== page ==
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Phono Cartridge: What To Know About Turntable Cartridges

Record players are easy to use. However, if you want to become an expert at getting the best sound out of your turntable, it will require a little bit of mechanical know-how.

There are a lot of moving parts on a record player, but each one serves a specific purpose. Knowing how these parts work can help create the best sound setup for your records.

This blog post will talk about the moving part that actually creates the sound–the turntable cartridge. We’ll help you understand what it is, what it’s made of, and how it impacts the sound of your vinyl records so you can get the best out of your turntable.

What Is a Turntable Cartridge?

Turntable cartridges, also called magnetic cartridges, moving coil cartridges, or phono cartridges, are electro-mechanical devices that turn the grooves in a record into musical signals. They’re attached to the tonearm, the mechanical arm that raises and lowers over your record.

Turntable cartridges are small, usually only a couple of inches long at most. They can be made of a variety of materials. The key components that you’ll find in every phono cartridge are a small magnet, a diamond-tipped needle, and wire coils.

The rest of the materials in a turntable cartridge depend on the user’s preference and budget. Inexpensive cartridges are made of plastic or particle wood. High-end cartridges are made of different types of hardwood and can even contain semi-precious materials like jade or marble.

What Do Turntable Cartridges Do?

A turntable cartridge hangs over the record at a precise angle so that the needle sits in the grooves of your record while it spins. As the needle runs over the groove, it picks up the texture variations and turns them into vibrations.

Those vibrations are transmitted through the cartridge into wires that run down the tonearm and into the preamp or amplifier. The amplifier increases the sound signals before they go to the speakers, which is where the sweet sounds of your favorite record come from.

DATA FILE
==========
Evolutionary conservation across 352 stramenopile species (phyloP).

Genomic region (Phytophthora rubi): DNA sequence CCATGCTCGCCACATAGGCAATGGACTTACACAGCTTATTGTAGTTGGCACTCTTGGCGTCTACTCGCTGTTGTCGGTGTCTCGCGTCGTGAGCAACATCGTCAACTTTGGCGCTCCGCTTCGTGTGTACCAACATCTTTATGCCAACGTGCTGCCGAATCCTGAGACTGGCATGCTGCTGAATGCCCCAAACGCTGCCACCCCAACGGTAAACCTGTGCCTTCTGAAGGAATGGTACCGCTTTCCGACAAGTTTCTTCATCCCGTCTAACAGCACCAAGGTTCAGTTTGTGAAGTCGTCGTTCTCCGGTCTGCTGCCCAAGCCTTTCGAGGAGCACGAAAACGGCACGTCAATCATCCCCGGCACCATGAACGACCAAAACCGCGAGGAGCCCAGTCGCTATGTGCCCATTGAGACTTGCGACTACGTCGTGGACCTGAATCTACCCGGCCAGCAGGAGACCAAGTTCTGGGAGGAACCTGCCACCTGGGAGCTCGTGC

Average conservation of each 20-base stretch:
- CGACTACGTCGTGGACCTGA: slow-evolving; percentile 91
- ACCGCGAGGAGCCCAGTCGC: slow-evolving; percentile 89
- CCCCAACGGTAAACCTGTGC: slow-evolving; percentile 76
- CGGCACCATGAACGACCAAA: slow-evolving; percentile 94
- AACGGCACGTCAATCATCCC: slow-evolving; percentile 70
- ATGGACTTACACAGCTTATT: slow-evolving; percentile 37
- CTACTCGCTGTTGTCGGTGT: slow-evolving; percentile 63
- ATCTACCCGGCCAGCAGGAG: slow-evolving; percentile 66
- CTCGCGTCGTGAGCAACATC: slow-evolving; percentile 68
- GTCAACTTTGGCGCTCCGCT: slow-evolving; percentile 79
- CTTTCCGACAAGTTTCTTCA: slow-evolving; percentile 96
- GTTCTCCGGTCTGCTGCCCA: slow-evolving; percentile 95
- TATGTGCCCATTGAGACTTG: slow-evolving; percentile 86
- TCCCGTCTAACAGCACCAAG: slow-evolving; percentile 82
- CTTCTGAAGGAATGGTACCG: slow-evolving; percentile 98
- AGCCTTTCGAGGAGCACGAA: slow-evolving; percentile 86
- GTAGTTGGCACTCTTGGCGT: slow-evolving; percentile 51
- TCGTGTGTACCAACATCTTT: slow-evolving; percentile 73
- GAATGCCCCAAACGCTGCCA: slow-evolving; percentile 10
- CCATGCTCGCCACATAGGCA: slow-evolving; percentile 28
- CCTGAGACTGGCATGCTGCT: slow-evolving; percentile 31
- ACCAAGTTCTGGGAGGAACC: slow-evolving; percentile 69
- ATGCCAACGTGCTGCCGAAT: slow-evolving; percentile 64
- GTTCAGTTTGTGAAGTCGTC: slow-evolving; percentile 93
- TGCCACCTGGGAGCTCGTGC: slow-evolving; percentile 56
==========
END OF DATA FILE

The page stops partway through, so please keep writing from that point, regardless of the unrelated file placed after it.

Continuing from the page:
In more technical terms, turntable cartridges are a type of transducer that turns mechanical motion into an electrical signal that produces sound.

No matter how you describe how a turntable cartridge works, they’re sensitive to vibrations. For this reason, it’s important to set your record player up in a good spot and set up your angles carefully. If you’re not sure how to do that, we have a handy guide here.

Is Turntable Cartridge Quality Important?

The quality of your phono cartridge is very important, especially if you want to get serious about your vinyl sound system. The better your cartridge, the better the transmissions of your sounds. It’s important to get the best quality cartridge you can and make sure it’s set up well.

Additionally, the type of music you listen to can make a big difference in the type of cartridge you select. Some cartridges are built specifically to maximize the sound of certain genres of music.

For example, cartridges that are popular with hip-hop DJs and aficionados have needles built for scratching. In contrast, cartridges for long classical symphonies have a wider stylus that minimizes wear on the record.

What Are the Types of Turntable Cartridge?

There are two types of turntable cartridges, defined by how they function mechanically. A moving magnet cartridge has coils that stay still while the magnet moves. As you’d expect, a moving coil cartridge does the opposite–the coils move while the magnet stays still.